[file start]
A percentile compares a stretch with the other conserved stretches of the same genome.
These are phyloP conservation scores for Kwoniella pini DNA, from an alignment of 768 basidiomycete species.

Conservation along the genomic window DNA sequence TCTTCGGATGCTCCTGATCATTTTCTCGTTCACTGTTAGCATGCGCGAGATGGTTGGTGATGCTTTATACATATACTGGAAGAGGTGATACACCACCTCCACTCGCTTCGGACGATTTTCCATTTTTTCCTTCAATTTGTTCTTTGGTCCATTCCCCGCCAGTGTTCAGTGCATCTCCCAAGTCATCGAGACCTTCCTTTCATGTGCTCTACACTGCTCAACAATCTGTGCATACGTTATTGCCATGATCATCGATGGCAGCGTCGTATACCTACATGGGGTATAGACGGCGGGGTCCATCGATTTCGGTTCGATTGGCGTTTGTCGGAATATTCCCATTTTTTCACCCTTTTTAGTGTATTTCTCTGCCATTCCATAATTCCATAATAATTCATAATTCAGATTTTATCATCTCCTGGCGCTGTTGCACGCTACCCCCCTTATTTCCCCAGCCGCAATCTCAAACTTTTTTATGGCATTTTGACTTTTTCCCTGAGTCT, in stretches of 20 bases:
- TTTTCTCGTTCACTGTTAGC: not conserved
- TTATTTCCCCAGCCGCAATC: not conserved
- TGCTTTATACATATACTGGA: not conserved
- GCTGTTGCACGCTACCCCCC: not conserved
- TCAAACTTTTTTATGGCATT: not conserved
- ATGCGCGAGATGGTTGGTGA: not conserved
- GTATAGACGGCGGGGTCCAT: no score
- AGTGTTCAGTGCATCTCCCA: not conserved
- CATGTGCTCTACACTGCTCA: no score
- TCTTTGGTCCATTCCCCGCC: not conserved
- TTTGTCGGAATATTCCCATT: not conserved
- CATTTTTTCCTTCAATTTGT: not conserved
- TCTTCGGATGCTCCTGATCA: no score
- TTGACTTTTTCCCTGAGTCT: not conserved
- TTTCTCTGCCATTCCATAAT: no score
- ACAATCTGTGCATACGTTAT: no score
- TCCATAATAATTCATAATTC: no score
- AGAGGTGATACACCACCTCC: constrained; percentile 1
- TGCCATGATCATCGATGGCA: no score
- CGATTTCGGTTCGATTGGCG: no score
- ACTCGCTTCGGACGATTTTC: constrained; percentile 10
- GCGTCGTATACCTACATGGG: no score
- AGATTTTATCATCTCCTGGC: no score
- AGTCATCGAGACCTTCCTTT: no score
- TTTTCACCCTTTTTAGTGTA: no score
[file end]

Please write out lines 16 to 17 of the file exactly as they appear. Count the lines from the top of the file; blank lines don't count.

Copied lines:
- TCTTCGGATGCTCCTGATCA: no score
- TTGACTTTTTCCCTGAGTCT: not conserved